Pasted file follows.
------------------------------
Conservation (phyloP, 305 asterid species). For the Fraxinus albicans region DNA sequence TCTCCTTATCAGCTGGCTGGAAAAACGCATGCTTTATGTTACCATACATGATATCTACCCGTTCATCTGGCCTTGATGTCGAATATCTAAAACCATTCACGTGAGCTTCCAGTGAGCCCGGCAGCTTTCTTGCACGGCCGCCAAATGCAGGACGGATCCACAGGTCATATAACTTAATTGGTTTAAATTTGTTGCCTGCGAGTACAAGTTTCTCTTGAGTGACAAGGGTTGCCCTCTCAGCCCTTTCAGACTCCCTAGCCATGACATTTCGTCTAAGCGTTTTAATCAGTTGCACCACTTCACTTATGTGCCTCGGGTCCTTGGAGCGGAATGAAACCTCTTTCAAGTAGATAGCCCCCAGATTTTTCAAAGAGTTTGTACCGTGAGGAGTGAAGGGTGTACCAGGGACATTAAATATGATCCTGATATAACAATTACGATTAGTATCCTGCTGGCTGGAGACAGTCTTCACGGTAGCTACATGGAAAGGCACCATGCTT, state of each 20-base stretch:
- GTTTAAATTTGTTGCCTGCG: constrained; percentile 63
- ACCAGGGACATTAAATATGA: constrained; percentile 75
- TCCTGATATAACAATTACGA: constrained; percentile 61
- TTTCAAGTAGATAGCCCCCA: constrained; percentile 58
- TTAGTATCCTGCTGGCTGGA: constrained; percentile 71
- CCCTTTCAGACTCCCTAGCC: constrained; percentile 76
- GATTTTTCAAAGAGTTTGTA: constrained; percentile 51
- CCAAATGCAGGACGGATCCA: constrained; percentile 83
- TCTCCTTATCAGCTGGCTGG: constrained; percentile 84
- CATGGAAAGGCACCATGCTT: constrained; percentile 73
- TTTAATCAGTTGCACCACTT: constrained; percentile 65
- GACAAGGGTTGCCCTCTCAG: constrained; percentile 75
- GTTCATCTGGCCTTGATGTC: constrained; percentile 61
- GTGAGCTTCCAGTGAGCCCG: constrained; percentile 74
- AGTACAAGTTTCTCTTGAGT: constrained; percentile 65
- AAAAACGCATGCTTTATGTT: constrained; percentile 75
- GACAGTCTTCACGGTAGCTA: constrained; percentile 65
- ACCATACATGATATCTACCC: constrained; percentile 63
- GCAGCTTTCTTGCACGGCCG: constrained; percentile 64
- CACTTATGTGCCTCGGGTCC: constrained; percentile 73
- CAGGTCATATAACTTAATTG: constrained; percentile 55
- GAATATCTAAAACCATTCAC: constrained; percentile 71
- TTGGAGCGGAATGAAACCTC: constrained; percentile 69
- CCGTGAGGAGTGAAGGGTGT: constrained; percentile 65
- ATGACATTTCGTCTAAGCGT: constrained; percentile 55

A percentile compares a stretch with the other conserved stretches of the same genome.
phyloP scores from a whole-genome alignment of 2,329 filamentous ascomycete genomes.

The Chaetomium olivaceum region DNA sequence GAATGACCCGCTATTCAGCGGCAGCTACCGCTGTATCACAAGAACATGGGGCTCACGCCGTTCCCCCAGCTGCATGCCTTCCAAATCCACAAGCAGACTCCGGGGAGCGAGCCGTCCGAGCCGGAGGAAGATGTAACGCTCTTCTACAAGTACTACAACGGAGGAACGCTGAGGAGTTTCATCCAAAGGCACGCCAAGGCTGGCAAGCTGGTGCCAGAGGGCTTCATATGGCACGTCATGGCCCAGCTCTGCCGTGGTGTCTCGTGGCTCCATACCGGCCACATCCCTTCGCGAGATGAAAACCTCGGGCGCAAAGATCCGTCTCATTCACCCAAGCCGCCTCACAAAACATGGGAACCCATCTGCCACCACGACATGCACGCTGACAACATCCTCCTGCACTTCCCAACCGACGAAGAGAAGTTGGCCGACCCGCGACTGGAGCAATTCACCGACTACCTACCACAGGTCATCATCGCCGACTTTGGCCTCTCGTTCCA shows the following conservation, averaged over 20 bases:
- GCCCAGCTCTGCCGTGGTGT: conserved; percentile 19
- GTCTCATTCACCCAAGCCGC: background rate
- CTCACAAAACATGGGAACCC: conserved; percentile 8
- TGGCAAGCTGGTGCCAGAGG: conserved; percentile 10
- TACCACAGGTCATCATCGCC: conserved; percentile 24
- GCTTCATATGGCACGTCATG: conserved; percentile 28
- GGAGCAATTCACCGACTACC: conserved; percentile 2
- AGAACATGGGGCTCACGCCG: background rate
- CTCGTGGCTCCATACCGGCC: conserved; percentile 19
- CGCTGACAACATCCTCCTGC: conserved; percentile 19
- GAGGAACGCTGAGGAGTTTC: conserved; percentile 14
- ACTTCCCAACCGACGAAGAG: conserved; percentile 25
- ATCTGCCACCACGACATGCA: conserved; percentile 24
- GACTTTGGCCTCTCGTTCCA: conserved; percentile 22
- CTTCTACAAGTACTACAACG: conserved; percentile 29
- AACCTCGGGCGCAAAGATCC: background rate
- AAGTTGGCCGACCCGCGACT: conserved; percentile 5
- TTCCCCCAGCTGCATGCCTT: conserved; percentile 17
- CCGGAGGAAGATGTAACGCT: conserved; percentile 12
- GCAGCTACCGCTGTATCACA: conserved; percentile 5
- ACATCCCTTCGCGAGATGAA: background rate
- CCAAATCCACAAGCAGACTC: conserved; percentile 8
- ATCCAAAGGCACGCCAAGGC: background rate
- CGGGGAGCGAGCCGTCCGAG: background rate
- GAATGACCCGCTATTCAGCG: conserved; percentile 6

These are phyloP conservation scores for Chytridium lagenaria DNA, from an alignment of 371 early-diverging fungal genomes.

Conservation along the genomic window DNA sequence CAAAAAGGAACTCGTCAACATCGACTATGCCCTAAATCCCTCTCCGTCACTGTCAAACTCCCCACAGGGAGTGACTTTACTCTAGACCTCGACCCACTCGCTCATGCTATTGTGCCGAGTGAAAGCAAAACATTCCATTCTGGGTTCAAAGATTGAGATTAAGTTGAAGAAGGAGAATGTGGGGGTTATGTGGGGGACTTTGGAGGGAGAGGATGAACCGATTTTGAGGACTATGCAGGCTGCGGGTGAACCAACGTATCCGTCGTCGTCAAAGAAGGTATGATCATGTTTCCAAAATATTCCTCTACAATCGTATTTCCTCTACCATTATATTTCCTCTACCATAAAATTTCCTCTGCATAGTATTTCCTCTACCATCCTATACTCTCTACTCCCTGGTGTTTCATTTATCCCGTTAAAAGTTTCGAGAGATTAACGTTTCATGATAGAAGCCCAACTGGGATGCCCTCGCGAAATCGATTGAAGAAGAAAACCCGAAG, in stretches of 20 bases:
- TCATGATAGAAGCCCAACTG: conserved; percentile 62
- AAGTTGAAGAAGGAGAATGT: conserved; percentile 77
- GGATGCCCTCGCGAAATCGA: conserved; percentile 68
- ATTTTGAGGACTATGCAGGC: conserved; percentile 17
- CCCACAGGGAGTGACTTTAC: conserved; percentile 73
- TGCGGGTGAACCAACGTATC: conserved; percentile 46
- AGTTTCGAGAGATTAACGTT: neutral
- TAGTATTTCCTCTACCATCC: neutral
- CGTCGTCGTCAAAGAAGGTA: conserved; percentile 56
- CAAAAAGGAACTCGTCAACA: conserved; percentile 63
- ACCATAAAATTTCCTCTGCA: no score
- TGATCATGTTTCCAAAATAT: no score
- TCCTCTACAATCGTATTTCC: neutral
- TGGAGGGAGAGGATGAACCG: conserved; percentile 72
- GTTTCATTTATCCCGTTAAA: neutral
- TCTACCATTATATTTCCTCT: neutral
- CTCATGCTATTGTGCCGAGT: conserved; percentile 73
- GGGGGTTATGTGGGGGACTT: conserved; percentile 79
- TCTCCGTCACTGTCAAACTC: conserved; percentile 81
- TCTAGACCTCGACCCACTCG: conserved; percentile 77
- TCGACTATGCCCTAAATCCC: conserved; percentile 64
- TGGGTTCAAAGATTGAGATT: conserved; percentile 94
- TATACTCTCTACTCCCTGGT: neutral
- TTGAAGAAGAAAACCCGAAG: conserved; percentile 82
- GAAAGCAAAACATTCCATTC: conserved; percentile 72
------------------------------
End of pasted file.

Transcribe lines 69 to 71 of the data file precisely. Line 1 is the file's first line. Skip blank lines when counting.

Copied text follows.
- TCCTCTACAATCGTATTTCC: neutral
- TGGAGGGAGAGGATGAACCG: conserved; percentile 72
- GTTTCATTTATCCCGTTAAA: neutral